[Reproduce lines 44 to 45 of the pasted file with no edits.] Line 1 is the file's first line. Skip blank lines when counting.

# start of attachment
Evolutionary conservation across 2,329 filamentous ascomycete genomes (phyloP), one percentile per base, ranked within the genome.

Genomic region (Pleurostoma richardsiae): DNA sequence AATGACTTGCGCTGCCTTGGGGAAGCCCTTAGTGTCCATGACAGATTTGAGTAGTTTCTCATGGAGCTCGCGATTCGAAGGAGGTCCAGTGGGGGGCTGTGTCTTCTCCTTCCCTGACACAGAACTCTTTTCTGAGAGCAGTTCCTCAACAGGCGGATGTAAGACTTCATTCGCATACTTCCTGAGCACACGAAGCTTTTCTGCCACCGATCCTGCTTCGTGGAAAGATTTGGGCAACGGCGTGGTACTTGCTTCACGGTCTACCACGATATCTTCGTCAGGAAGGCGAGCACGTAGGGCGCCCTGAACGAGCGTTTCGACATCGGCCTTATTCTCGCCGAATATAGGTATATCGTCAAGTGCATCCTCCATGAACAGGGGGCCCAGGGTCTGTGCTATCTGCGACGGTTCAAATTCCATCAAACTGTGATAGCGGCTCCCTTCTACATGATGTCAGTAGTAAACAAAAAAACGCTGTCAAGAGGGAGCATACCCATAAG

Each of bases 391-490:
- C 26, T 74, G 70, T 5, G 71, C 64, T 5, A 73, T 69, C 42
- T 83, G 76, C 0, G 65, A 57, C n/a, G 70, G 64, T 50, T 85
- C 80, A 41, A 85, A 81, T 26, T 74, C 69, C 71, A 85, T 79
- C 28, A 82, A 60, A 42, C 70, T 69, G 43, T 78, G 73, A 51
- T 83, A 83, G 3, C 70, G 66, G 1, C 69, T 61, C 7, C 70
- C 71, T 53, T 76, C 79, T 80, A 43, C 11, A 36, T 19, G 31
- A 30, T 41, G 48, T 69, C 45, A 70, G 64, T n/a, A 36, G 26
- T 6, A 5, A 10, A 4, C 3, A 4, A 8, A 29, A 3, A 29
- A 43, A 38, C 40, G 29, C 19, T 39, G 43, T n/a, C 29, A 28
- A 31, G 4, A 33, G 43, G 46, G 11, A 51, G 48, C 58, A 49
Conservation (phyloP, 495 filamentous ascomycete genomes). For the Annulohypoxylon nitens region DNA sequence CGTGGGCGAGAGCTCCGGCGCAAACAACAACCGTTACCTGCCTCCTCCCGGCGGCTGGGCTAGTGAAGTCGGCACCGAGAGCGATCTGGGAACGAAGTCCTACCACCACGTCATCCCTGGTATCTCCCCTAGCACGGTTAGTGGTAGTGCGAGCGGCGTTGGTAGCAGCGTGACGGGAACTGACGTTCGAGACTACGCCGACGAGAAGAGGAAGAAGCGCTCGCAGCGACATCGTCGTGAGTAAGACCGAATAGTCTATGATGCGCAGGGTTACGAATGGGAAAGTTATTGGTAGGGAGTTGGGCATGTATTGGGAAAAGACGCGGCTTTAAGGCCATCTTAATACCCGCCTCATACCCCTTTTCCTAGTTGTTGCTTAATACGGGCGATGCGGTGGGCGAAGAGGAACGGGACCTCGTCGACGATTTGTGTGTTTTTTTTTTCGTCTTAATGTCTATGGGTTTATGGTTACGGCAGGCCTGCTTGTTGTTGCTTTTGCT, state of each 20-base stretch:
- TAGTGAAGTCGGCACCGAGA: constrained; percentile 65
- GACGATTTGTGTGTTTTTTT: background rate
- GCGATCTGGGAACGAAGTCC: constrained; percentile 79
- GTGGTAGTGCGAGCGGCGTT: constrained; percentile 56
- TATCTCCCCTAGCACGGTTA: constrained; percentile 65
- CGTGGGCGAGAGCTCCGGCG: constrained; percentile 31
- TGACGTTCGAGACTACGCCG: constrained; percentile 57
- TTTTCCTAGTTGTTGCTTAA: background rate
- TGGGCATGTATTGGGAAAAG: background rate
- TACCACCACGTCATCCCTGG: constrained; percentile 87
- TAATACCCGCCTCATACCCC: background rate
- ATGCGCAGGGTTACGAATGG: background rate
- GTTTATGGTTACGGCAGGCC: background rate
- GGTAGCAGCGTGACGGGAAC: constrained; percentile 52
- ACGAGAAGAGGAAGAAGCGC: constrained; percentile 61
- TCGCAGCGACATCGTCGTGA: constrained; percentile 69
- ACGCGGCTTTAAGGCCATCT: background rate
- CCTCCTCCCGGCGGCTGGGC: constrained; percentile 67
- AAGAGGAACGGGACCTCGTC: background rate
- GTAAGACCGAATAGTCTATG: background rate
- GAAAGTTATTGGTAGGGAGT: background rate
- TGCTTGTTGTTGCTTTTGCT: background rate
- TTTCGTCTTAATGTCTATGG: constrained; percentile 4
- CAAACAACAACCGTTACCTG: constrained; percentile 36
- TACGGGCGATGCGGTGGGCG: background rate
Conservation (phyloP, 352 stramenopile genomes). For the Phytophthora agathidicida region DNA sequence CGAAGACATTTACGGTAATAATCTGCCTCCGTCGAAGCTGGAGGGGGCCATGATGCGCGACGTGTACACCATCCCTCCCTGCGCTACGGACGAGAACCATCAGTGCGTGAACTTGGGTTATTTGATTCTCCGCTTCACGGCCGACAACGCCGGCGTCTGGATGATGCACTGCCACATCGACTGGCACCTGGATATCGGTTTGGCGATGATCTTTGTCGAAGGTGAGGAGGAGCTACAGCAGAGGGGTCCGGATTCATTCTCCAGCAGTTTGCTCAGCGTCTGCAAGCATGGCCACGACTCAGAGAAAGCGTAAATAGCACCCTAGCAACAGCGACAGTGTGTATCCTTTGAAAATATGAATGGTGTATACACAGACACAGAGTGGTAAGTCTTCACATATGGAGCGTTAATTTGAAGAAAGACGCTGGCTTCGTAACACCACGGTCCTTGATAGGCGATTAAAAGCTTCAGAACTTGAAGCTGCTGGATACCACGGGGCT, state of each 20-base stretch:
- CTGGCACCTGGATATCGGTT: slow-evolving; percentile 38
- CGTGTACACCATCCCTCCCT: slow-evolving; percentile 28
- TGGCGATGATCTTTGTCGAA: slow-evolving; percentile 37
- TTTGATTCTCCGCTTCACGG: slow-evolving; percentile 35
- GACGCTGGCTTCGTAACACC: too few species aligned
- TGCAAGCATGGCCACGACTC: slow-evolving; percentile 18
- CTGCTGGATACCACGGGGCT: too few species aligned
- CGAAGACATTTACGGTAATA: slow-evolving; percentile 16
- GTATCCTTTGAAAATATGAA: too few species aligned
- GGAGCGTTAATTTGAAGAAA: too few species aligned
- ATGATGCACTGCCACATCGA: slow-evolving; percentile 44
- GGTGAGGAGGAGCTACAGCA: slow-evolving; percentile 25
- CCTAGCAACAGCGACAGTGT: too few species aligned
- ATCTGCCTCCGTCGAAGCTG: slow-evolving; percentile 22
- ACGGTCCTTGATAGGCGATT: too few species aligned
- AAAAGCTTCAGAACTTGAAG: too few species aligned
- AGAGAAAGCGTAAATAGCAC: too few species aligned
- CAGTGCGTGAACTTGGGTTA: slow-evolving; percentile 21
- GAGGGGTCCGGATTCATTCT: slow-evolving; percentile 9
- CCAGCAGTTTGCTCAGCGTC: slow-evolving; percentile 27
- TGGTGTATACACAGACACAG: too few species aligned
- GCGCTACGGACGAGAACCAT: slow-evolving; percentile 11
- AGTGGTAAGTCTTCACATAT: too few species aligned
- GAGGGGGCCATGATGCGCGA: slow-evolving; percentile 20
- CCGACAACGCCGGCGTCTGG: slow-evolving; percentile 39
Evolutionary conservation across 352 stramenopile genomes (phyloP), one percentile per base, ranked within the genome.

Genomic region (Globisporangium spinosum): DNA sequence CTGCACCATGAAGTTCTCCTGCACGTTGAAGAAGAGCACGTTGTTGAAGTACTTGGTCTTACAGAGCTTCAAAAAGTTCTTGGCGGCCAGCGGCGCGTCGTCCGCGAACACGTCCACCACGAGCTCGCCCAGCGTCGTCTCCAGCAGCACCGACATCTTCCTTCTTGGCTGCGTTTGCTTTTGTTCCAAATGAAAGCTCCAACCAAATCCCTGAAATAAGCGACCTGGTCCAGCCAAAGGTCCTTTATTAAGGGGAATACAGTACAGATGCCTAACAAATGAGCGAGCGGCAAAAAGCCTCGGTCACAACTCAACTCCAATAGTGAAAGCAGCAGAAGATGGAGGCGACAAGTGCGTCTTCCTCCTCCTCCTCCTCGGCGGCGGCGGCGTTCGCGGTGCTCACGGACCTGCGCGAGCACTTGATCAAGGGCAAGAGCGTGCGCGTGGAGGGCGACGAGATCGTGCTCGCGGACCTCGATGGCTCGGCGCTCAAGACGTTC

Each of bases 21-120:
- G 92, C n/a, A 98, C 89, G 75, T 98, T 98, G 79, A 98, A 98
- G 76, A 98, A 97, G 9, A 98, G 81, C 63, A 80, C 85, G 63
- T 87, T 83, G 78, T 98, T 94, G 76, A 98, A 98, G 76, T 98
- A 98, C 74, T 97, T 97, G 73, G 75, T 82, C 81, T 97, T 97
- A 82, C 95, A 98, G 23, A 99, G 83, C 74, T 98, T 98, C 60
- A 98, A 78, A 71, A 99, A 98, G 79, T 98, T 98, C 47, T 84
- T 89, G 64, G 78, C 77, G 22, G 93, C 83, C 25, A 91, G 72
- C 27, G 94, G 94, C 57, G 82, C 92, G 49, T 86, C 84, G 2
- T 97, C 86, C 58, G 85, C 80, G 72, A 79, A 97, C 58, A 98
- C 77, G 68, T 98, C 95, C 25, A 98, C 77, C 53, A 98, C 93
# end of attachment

- TTTGATTCTCCGCTTCACGG: slow-evolving; percentile 35
- GACGCTGGCTTCGTAACACC: too few species aligned